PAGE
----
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‘Vive la difference!’ by K.J.S.Chatrath

Vive la difference!

Fontainbleu etc., France October 18, 2009 130 400 66

An iconic entrance to one of the metro stations in Paris. (Photo K.J.S.Chatrath)

France is one of the favorite destination of tourists from all over the world. I have long been an unabashed admirer of France and things French. I would definitely recommend my Fiftyplus friends to make a trip to France. I believe a return Delhi-Paris-Delhi air-ticket costs INR 39,500/- onwards at the moment.

However take notice of the ‘problems’ of French language. It is time to clear the confusion created by the French ‘Faux amis’ meaning false friends. No, it does not mean that France is not a true friend or that one should be cautious of friends. It would really be blasphemy even to suggest so with France and India enjoying such an excellent rapport.


“Faux-amis’ in fact refers to the expressions in French language which give a totally skewed meaning to those of us used to Anglo-Saxon phrases. It is a word or a phrase which does not mean what it appears to be meaning.


For example, the French have solved the notoriously ticklish universal problem of the ‘in-laws’ in an extremely sophisticated manner. But before tackling the in-laws, let us first examine the word notorious itself. When the French talk of ‘notoriete’ they are meaning fame and not bad reputation as notoriety in English means.


            Coming back to the ‘in-laws’, take the mother-in-law first. What a crude and obnoxious way of addressing a dear one! You are mother not because I perceive you as mother, but because the law forces me to consider you as one. The French have, in one wonderful masterstroke silenced all the mothers-in-law.


            Wife’s mother, and so also husband’s mother, is the ‘belle-mere’ or the beautiful mother. Similarly, a father-in law is a ‘beau-pere’ or the handsome father, a brother-in-law is the ‘beau-frere’ or the handsome brother and of course a sister-in-law is a ‘belle-soeur’ or the beautiful sister. This is the delicious French way of tackling even acquired relationships in a polished and sophisticated way.


            If you are looking for a library in France and enquire about its location, chances are that you would never find it as the word ‘librarie’ in French means, not a library but a book shop, the word for library being the ‘bibliotheque’.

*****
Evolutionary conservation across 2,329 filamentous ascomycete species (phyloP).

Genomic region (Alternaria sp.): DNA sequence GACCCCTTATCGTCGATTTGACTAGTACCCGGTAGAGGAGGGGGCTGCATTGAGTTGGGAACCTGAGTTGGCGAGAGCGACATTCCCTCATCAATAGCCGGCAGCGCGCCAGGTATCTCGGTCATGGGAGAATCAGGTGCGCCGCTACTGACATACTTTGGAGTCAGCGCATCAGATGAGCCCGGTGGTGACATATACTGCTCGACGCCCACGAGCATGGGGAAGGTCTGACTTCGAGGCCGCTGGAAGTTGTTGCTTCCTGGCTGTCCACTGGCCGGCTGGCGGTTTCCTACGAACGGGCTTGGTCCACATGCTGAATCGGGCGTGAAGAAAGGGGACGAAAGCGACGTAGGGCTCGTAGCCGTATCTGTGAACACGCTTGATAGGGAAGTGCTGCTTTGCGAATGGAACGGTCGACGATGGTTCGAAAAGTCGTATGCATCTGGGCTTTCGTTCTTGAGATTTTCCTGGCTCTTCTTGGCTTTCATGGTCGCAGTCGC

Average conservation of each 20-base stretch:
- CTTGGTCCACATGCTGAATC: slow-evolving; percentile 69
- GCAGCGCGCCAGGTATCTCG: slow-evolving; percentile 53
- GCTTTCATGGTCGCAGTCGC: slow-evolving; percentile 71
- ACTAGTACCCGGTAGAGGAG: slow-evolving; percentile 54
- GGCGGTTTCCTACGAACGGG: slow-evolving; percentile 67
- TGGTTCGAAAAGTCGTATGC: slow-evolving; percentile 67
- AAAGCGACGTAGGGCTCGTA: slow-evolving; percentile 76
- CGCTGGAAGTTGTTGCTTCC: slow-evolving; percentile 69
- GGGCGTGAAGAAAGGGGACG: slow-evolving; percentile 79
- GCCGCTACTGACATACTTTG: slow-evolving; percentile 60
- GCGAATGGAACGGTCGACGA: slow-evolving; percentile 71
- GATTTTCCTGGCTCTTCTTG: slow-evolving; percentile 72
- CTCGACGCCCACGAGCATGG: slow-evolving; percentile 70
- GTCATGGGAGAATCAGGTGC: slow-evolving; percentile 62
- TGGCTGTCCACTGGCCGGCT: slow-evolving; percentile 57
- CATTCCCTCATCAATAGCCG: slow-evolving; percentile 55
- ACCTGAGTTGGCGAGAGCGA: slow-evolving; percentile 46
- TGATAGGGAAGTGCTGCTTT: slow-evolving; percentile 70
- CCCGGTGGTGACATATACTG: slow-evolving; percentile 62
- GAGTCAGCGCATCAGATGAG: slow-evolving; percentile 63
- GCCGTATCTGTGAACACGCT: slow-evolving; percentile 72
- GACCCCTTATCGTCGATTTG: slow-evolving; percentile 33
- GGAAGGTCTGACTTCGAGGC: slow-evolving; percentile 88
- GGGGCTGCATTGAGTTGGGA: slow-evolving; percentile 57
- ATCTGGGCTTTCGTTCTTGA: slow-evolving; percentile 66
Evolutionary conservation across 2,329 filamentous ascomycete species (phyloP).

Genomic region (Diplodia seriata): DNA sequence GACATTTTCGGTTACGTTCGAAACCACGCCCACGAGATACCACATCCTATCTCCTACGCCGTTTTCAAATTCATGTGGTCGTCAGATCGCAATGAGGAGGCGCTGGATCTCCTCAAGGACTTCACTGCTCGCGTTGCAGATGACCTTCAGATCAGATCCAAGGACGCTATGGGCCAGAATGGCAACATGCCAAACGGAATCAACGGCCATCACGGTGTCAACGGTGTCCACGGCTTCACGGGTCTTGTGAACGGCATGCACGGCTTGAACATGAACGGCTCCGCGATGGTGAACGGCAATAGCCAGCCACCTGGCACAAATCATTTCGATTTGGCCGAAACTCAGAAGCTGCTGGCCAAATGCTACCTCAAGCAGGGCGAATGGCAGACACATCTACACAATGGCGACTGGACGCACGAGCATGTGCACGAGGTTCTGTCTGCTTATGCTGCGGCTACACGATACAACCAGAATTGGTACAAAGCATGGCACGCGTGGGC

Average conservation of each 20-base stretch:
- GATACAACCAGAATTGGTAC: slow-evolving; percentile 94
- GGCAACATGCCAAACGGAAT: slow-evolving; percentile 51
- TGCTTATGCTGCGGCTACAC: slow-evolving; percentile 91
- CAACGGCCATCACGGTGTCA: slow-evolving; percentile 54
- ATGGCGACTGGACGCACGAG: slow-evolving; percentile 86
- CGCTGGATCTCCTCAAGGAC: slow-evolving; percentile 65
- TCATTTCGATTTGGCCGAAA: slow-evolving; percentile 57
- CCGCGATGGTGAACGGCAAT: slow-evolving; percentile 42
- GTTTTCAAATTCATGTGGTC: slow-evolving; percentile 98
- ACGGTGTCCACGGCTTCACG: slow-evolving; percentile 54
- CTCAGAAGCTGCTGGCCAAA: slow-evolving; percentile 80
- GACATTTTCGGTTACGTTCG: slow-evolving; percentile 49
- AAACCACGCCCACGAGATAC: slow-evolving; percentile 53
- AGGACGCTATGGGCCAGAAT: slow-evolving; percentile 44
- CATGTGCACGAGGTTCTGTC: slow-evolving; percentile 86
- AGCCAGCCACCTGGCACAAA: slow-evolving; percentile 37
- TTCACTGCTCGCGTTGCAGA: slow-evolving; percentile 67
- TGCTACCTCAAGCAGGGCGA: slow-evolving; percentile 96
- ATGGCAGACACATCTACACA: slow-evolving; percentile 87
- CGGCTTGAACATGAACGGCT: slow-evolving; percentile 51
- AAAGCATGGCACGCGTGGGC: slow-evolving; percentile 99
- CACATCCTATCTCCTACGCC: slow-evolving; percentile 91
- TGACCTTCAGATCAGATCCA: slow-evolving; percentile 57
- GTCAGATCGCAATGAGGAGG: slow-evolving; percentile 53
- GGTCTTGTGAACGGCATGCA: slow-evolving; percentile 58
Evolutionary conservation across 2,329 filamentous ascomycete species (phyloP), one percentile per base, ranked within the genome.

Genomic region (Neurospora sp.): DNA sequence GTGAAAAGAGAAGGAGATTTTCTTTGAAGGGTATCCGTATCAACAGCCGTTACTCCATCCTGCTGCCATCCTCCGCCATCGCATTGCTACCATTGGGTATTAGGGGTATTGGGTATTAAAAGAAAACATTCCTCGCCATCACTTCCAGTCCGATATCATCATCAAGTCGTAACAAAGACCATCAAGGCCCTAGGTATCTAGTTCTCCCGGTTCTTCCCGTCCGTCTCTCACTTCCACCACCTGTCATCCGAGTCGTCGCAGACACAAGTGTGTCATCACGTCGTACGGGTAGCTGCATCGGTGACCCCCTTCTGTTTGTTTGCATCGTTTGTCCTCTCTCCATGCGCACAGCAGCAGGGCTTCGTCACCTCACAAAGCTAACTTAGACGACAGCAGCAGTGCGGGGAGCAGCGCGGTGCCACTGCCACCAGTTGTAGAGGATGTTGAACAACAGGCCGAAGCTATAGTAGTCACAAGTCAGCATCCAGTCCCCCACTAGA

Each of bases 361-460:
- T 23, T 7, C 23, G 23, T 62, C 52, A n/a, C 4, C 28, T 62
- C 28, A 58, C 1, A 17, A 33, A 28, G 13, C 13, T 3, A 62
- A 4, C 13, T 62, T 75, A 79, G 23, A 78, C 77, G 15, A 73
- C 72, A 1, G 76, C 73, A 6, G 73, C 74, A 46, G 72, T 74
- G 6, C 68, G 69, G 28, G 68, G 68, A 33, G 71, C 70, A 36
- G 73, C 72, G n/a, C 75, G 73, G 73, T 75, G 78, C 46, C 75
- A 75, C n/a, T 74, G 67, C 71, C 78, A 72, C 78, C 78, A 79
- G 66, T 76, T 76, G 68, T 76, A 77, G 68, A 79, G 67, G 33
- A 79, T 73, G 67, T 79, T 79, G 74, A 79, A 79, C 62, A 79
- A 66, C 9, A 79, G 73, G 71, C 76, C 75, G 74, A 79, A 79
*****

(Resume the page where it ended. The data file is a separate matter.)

France is well known for its culinary excellence but here too the pitfalls for us are many. The famous French gastronomy has quite a few surprises in store for lesser mortals. Many of us have been initially shocked to find ‘crudite’ listed as one of the items in the menu-cards of classy French restaurants. “Crudite’ means crudeness and coarseness ibn French as it does in English. It is arelief to discover that it does not mean any crude dish but a bowl of salad.


          One other item in French restaurants which never fails to intrigue foreigners is the famous ‘hors d’oeuvres’. No, it has nothing to do with the horse. ‘Hors d’oeuvres’ really means a starter and is something like a coldmeat salad. Of course horse’s meat is considered a speciality and one often comes across a meatshop called the ‘Boucherie Chevaline’ selling only horse’s meat.


            A Frenchman talking of a ‘chou’ pronounced like the English word shoe, is not referring to footwear, but the lowly cabbage. Calling the beloved a ‘Chou-chou’ is also a term of endearment. Try calling your beloved a cabbage here in India and watch the fun.


            Chouette’, a somewhat similar sounding word in French, also confuses us when we hear it being used frequently to describe a wonderful person or thing even though the word really means an ‘owl’. What a way to praise someone! But then the French are different and, as someone said in a different context, ‘Vive La Difference’.


(This middle was first published in The Hindustan Times, New Delhi on August 17, 1995.)



Photos, text & copyright K.J.S.Chatrath

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4 Responses to “‘Vive la difference!’ by K.J.S.Chatrath”

  1. Madhukar says:

    Delicious way of referring to the Sister-in-law. Retains a bit of the naughty possibilities that exist in India.
    I also liked the term ‘hors de combat’ especially the way PG Wodehouse used it often in his stories to explain how one of the difficult adversaries in a fight would be so rendered due to some fortuitous move.

  2. chat says:

    Now…now…you are giving a naughty twist to an ‘innocent’ phrase…

  3. SUKHDEV BEDI says:

    Very interesting and educating.Visiting Europe this summer and looking forward visiting France.These small tips shall be useful.

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